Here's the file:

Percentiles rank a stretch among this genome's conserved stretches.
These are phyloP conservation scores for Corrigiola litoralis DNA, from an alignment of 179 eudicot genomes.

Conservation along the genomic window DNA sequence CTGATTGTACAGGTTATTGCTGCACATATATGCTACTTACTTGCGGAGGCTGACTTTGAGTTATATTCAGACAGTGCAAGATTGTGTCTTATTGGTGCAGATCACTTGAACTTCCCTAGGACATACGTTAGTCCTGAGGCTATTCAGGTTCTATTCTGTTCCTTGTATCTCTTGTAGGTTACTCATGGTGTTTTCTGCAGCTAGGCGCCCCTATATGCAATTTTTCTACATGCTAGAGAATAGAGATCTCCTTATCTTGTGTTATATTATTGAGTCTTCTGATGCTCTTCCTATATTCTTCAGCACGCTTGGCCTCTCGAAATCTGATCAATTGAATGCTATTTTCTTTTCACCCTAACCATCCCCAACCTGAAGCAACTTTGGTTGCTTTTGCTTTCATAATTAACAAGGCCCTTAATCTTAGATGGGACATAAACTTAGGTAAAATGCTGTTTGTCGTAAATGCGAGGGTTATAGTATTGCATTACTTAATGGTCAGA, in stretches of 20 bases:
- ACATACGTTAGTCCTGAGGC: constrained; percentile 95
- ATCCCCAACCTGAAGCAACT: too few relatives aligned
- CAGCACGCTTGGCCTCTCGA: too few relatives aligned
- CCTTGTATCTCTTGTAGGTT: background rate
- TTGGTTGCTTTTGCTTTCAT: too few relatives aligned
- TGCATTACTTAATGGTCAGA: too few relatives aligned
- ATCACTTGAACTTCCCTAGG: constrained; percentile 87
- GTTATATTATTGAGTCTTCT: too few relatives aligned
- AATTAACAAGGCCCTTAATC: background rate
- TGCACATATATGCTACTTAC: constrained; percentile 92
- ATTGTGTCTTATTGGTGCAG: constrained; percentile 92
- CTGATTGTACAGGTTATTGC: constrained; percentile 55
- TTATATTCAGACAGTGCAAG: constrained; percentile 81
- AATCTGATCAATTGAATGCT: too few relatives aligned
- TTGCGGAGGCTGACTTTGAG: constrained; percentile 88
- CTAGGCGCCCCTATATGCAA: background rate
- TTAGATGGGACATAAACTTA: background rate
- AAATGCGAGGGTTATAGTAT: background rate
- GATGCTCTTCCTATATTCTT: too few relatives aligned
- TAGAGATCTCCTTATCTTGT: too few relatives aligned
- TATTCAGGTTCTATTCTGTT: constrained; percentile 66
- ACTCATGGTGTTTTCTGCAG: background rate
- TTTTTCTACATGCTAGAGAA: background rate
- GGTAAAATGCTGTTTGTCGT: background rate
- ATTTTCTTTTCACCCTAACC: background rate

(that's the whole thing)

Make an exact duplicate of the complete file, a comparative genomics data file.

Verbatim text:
Percentiles rank a stretch among this genome's conserved stretches.
These are phyloP conservation scores for Corrigiola litoralis DNA, from an alignment of 179 eudicot genomes.

Conservation along the genomic window DNA sequence CTGATTGTACAGGTTATTGCTGCACATATATGCTACTTACTTGCGGAGGCTGACTTTGAGTTATATTCAGACAGTGCAAGATTGTGTCTTATTGGTGCAGATCACTTGAACTTCCCTAGGACATACGTTAGTCCTGAGGCTATTCAGGTTCTATTCTGTTCCTTGTATCTCTTGTAGGTTACTCATGGTGTTTTCTGCAGCTAGGCGCCCCTATATGCAATTTTTCTACATGCTAGAGAATAGAGATCTCCTTATCTTGTGTTATATTATTGAGTCTTCTGATGCTCTTCCTATATTCTTCAGCACGCTTGGCCTCTCGAAATCTGATCAATTGAATGCTATTTTCTTTTCACCCTAACCATCCCCAACCTGAAGCAACTTTGGTTGCTTTTGCTTTCATAATTAACAAGGCCCTTAATCTTAGATGGGACATAAACTTAGGTAAAATGCTGTTTGTCGTAAATGCGAGGGTTATAGTATTGCATTACTTAATGGTCAGA, in stretches of 20 bases:
- ACATACGTTAGTCCTGAGGC: constrained; percentile 95
- ATCCCCAACCTGAAGCAACT: too few relatives aligned
- CAGCACGCTTGGCCTCTCGA: too few relatives aligned
- CCTTGTATCTCTTGTAGGTT: background rate
- TTGGTTGCTTTTGCTTTCAT: too few relatives aligned
- TGCATTACTTAATGGTCAGA: too few relatives aligned
- ATCACTTGAACTTCCCTAGG: constrained; percentile 87
- GTTATATTATTGAGTCTTCT: too few relatives aligned
- AATTAACAAGGCCCTTAATC: background rate
- TGCACATATATGCTACTTAC: constrained; percentile 92
- ATTGTGTCTTATTGGTGCAG: constrained; percentile 92
- CTGATTGTACAGGTTATTGC: constrained; percentile 55
- TTATATTCAGACAGTGCAAG: constrained; percentile 81
- AATCTGATCAATTGAATGCT: too few relatives aligned
- TTGCGGAGGCTGACTTTGAG: constrained; percentile 88
- CTAGGCGCCCCTATATGCAA: background rate
- TTAGATGGGACATAAACTTA: background rate
- AAATGCGAGGGTTATAGTAT: background rate
- GATGCTCTTCCTATATTCTT: too few relatives aligned
- TAGAGATCTCCTTATCTTGT: too few relatives aligned
- TATTCAGGTTCTATTCTGTT: constrained; percentile 66
- ACTCATGGTGTTTTCTGCAG: background rate
- TTTTTCTACATGCTAGAGAA: background rate
- GGTAAAATGCTGTTTGTCGT: background rate
- ATTTTCTTTTCACCCTAACC: background rate